Enough is Enough

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The day had finally arrived—the day that I had waited for and prayed about for most of my life. The wedding was just as I had always hoped it might be, but what I was most excited about—the thing that I couldn’t truly control or plan—had now come true: I was finally a “wife” to the person whom I had prayed to find for twelve years.

I had a new last name, a new title, a new responsibility, a new honor. Nobody could take my joy or steal my thunder—or so I thought—but after two very short weeks of being a “wife,” people began asking me when I was going to become a “mom.”

What? After only two weeks? How was this question already coming up in conversation? Sure, people had asked when I was going to find my future spouse plenty of times when I was single or why I wasn’t married at my age of twenty-five, but I really thought that getting married would change that. I really thought that this huge, gigantic step in my life would be enough to deflect some of that attention and appease the hearts of those seeking my next milestone of life.

Weren’t people excited and, even more, satisfied with the fact that I just had become a wife? Didn’t people realize that I had prayed to find my husband for twelve years and that I was overjoyed to have found him? Wasn’t it clear that I wanted to enjoy this season of just being married before anticipating and planning for the next one? Wasn’t becoming a wife at this time in my life enough?

“Enough” is a difficult concept to define as we all define it a little bit differently. Enough food for me might not be enough food for you. We might seem to never have enough time with one person but have more than enough time with another. Enough awards and accomplishments for one person might just not be enough to satisfy someone else.

Our sense of “enough” unfortunately is often defined by comparison to other people instead of by contentment with what we already have or where we are. In our society, it seems that we can only be truly satisfied with a season, milestone, or accomplishment for a few minutes before striving to reach the next one, especially after comparing our season, milestone, or accomplishment to someone else’s. We rarely feel a true sense of contentment or satisfaction with the new phase of life that we have just reached.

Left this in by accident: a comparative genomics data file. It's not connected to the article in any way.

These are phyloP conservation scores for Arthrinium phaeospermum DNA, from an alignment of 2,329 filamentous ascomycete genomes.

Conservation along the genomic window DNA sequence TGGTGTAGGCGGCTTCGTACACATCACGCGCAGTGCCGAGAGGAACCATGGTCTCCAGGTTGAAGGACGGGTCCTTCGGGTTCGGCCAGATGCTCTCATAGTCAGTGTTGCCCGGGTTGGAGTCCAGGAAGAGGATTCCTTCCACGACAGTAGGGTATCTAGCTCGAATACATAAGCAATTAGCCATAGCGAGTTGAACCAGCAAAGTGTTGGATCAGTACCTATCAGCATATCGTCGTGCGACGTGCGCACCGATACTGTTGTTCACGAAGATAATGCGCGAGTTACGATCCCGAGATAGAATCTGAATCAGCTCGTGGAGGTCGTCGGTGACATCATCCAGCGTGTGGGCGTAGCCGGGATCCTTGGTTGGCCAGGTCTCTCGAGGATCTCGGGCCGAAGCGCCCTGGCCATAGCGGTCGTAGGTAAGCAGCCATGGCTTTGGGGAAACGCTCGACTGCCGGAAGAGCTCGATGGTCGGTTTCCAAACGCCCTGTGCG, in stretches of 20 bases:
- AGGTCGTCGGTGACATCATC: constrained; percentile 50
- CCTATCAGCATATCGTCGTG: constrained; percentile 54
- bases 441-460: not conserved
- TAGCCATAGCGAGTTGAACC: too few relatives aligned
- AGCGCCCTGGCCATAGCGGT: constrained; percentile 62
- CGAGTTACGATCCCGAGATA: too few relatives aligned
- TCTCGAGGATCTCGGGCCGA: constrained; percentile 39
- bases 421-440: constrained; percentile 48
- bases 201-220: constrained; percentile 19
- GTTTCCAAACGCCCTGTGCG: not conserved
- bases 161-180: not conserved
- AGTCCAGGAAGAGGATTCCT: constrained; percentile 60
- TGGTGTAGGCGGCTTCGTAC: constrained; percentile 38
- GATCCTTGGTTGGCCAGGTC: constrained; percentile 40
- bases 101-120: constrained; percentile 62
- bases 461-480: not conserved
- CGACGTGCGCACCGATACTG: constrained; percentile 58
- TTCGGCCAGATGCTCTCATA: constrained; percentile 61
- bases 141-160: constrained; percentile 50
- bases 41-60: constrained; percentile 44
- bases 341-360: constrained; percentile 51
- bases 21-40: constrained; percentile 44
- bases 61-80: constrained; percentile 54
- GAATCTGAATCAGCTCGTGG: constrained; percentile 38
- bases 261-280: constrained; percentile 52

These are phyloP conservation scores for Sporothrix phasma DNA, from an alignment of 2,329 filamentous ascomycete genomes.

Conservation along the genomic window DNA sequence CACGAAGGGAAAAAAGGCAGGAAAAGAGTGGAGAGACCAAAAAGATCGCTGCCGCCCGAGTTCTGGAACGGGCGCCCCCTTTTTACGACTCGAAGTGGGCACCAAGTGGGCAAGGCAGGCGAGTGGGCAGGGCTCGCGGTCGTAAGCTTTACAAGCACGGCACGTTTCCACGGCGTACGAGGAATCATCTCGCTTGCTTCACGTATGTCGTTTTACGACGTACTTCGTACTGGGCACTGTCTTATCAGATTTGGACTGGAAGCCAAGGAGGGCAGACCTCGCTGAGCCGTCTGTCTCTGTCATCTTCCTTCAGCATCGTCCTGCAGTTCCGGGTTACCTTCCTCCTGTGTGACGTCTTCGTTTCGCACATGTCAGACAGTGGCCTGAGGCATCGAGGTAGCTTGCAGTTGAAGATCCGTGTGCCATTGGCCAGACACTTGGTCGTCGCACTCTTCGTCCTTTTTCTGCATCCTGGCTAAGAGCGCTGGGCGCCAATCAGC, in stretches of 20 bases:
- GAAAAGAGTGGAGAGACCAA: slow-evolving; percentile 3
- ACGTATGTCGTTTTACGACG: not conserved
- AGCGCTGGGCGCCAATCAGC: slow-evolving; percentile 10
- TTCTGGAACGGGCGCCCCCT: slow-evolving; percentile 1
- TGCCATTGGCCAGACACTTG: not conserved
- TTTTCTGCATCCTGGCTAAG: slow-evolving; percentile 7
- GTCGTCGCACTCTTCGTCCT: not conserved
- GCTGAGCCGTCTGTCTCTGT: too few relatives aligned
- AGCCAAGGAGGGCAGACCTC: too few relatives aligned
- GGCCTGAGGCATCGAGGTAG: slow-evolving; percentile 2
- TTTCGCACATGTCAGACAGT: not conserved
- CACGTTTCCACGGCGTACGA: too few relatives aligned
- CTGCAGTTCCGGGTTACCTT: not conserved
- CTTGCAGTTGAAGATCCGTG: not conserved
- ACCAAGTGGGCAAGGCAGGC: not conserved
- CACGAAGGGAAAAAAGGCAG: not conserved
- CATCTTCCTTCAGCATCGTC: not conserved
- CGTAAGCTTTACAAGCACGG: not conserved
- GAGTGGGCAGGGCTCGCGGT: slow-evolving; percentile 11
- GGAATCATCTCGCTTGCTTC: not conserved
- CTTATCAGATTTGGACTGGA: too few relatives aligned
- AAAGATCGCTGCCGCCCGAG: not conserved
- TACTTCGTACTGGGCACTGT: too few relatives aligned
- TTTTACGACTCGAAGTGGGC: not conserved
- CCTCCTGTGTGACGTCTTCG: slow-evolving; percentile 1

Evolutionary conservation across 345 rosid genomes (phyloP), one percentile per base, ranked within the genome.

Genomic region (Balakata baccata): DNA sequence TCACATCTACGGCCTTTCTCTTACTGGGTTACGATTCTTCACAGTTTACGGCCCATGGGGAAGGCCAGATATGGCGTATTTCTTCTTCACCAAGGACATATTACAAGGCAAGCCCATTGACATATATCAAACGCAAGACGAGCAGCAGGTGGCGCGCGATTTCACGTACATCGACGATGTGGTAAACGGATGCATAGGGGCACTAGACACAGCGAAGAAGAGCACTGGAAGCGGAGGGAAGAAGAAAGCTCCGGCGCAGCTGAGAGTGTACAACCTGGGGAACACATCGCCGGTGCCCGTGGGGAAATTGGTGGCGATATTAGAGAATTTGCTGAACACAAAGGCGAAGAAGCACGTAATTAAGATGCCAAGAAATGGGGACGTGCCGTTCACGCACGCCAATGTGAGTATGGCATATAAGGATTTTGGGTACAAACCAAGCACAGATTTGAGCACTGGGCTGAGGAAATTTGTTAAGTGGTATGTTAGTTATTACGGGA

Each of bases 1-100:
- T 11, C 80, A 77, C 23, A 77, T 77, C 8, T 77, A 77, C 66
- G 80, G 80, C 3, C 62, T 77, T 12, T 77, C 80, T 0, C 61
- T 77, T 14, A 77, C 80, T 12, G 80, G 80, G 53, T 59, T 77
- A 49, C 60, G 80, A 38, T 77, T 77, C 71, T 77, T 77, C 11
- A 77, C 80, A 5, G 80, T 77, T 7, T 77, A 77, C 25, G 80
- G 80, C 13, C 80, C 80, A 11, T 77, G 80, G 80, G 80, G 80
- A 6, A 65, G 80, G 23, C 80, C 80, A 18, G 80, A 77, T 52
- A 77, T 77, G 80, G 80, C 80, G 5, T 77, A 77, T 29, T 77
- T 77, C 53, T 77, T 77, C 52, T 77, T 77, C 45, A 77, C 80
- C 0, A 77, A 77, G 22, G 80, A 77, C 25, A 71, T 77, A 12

Our “new” used car all of a sudden doesn’t seem so satisfying after seeing someone else’s brand new Lexus. Our apartment all of a sudden doesn’t feel so roomy after being in someone’s brand new mansion. Our job or purpose suddenly doesn’t feel as gratifying when we see someone else really excelling in his or her line of work, and when we fall prey to the comparison game, we begin to lose all sense of our own identity and purpose.

Our next problem is that we then impose these incorrect beliefs on ourselves and on those around us. We begin giving ourselves timelines and deadlines on when certain seasons, milestones, and accomplishments need to occur in order to achieve success. We begin finding our identity and defining our achievement based on whether we and others reach certain goals by certain times.

We begin telling ourselves and others lies created by our love of comparison and our lack of contentment: If we don’t feel prepared or ready for college at eighteen, then we will never have a successful career. If we’re not married by age twenty-five, then we are destined to become men and women with cats. If we don’t have a baby within a few years after marriage, then we are not fulfilling our true purpose and roles or getting the most out of life.